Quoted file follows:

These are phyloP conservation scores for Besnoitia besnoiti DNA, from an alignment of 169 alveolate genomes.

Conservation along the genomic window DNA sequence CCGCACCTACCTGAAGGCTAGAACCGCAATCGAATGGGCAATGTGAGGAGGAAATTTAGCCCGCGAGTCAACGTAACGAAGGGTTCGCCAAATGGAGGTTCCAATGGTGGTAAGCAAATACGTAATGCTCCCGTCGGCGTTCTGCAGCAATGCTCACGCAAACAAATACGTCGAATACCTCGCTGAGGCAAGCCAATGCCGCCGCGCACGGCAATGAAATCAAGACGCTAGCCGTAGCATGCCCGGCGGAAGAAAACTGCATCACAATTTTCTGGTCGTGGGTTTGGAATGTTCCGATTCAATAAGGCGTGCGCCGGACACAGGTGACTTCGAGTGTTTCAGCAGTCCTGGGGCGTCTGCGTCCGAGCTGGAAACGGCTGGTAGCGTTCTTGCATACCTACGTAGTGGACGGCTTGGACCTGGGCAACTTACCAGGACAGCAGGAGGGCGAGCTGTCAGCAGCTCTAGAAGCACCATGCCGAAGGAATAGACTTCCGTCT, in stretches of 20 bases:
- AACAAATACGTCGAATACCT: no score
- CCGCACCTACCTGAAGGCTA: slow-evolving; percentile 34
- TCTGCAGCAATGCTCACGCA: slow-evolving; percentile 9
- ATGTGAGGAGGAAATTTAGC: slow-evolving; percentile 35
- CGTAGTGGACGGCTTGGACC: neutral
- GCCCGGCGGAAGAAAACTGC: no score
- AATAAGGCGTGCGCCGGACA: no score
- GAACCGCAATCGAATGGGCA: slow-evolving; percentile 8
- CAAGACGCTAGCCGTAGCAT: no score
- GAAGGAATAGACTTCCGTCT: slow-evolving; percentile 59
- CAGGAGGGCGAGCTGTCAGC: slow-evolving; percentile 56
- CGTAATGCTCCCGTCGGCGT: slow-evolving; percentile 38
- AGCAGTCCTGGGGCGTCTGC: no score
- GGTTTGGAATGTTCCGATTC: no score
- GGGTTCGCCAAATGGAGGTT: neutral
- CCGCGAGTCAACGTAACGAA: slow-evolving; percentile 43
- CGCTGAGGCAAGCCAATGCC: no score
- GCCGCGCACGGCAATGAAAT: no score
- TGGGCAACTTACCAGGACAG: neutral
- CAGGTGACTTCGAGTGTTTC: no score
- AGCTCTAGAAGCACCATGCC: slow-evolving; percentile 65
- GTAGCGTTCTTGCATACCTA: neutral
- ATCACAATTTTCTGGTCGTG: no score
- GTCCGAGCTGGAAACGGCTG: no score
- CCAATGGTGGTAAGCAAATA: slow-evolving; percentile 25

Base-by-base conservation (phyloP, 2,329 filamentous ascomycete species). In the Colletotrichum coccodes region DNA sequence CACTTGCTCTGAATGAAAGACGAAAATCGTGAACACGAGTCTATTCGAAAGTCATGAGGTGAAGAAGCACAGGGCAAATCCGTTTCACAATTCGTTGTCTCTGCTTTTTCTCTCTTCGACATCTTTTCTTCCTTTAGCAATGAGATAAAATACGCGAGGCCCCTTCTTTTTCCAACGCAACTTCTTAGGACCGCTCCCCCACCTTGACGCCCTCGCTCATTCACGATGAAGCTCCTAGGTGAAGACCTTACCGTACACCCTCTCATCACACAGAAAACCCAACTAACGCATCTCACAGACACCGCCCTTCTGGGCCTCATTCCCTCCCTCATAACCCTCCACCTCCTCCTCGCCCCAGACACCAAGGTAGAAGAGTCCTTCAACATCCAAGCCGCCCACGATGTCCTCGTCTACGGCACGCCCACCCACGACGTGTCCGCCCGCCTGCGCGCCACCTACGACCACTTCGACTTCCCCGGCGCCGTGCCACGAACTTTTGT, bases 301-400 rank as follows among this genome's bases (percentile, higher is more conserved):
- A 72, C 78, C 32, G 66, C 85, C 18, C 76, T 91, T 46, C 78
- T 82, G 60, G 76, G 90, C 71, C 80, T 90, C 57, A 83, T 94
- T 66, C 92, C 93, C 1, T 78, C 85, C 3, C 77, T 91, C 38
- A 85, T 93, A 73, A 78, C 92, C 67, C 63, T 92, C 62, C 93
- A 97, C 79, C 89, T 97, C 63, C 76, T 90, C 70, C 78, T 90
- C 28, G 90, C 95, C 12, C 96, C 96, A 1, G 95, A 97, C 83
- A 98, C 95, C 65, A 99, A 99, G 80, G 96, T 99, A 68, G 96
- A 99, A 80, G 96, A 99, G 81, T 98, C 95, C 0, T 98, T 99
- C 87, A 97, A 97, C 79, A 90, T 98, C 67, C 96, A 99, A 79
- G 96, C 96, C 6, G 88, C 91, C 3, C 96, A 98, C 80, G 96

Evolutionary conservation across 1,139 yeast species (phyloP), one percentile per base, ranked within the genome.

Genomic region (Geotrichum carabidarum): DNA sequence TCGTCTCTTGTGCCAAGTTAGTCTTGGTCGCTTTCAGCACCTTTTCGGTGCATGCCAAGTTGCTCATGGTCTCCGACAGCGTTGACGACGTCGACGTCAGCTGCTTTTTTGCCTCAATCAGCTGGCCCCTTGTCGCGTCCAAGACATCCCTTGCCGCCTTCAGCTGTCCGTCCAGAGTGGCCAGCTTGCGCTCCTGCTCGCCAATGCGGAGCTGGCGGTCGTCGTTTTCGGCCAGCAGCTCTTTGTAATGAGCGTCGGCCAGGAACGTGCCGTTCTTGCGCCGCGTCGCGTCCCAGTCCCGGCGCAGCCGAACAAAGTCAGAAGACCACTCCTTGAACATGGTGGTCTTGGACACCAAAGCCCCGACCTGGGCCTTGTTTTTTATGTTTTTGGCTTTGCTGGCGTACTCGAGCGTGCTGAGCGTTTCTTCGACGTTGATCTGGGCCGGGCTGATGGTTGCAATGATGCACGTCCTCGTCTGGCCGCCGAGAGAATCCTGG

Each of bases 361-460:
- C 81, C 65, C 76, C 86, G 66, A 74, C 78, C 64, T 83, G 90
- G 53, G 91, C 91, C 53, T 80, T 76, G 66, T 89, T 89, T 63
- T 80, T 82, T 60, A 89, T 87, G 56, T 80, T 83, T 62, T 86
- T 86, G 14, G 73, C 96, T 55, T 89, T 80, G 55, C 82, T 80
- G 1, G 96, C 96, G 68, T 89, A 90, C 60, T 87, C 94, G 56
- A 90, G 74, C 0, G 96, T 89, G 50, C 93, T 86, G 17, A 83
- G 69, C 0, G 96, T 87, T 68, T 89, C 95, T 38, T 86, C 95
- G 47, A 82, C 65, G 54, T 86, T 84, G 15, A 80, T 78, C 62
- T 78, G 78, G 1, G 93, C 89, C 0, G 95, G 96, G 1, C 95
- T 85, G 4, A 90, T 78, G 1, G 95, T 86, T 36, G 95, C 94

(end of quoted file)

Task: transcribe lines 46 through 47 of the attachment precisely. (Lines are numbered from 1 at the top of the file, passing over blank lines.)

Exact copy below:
- G 1, G 96, C 96, G 68, T 89, A 90, C 60, T 87, C 94, G 56
- A 90, G 74, C 0, G 96, T 89, G 50, C 93, T 86, G 17, A 83